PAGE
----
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THE NHS is facing its biggest ever crisis, medical professionals and unions warned today, with hospitals at risk of being swamped by coronavirus admissions.
England’s chief medical officer Chris Whitty said that the NHS was facing its “most dangerous situation” in living memory.
Tory cuts have left the NHS short of about 80,000 staff — including 40,000 nurses — and staffing levels are worsening as nurses, doctors and ancillary staff succumb to the virus.
The British Medical Association (BMA) said that over 46,000 NHS staff are now off work after contracting the virus — a situation which places even more strain on those still able to work.
Hospital admissions are much higher than they were at the peak of the first wave of the virus in April last year.
Professor Whitty said: “The NHS in some parts of the country is currently facing the most dangerous situation anyone can remember.
“If the virus continues on this trajectory, hospitals will be in real difficulties, and soon.
“Staff-to-patient ratios — already stretched — will become unacceptable even in intensive care.”
Unison head of health Sara Gorton, who is also the chairwoman of the NHS group of 14 unions representing 1.3 million staff, said: “The NHS is facing the worst crisis in its history.
“Everyone is relying on health workers in many different roles to see us through. Clapping has been a way of showing support, but the government now needs to pay up.”
Ambulances carrying patients have been forced to queue outside hospitals for up to nine hours because no beds are available, the College of Paramedics has reported.
Chief executive Tracy Nicholls said that the lengthy delays in transferring patients from ambulances to hospitals were causing delays of up to 10 hours in responding to 999 calls in some areas.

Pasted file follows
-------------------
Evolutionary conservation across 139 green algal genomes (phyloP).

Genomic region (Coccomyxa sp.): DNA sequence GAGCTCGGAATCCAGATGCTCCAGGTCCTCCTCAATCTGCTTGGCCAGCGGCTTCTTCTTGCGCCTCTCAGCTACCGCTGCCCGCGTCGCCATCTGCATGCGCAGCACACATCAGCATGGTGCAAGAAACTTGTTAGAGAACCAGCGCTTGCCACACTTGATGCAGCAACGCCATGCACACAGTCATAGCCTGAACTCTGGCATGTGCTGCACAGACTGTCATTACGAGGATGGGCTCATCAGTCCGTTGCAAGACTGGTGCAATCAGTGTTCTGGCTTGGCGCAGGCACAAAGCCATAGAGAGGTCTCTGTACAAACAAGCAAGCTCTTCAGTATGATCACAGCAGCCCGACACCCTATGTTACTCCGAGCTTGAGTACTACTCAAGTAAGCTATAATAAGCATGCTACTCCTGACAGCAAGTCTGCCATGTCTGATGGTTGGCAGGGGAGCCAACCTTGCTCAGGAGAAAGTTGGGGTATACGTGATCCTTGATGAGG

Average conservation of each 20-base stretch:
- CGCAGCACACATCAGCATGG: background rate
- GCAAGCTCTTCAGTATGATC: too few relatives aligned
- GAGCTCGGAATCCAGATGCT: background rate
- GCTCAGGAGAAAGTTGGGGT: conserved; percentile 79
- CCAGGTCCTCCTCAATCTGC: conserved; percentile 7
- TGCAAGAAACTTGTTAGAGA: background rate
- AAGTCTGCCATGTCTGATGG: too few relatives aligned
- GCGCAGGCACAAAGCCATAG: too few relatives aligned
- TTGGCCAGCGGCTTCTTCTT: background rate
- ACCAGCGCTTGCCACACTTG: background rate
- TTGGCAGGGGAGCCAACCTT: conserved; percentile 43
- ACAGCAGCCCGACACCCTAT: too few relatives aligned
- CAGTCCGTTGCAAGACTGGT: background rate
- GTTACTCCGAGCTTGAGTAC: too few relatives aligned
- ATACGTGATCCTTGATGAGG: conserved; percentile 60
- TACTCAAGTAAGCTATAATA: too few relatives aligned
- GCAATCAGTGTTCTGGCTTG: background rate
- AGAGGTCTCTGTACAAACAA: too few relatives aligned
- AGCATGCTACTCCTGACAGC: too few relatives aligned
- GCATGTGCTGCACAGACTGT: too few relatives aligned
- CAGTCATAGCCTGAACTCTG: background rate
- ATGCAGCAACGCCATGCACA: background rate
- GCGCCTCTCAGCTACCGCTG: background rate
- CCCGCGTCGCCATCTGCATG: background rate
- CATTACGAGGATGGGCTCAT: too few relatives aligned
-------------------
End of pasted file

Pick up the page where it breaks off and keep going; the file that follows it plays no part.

“We are seeing the ambulance handover delays at a scale we haven’t seen before,” she said.
“We are very used to seeing ambulance services take some strain over the winter months due to the normal pressures we would see any particular year.
“But this year particularly has seen incredible pressure because of the clinical presentation of the patients our members are seeing. They are sicker.
“The ambulance service is under unprecedented pressure.”
The number of coronavirus patients in hospital in England stood at a record 29,346 as of 8am on Friday, up by 30 per cent from a week ago, while admissions have also hit a new high, according to the latest NHS England figures.
And the number of recorded coronavirus deaths passed 80,000 on Saturday — but there could be worse to come, health specialists warned.
University College London professor of health psychology Susan Michie, a participant in both the Sage and Independent Sage advisory groups, said that unless the government brings the virus under control, there was a danger of “tens of thousands of avoidable deaths over the next few weeks.”
BMA consultants committee deputy chairman Dr Simon Walsh said: “I’m afraid all of us who are working on the frontline believe — and this is based on the evidence I’m afraid — that it is going to get worse before it gets better.”
The crisis in Britain stands in stark contrast to many other countries, whose swift action in March last year halted the spread the virus.
In New Zealand just 25 people have died of the disease and only 2,219 have been infected, in a situation managed with strict border controls and a nationwide lockdown on March 25 — one of the earliest in the world.
The 14 unions representing 1.3 million NHS staff are demanding that all health and social care workers be given a “decent pay rise.”
But the government insists that, despite the staff’s efforts, there will be no NHS pay rise until current contracts run out in April.
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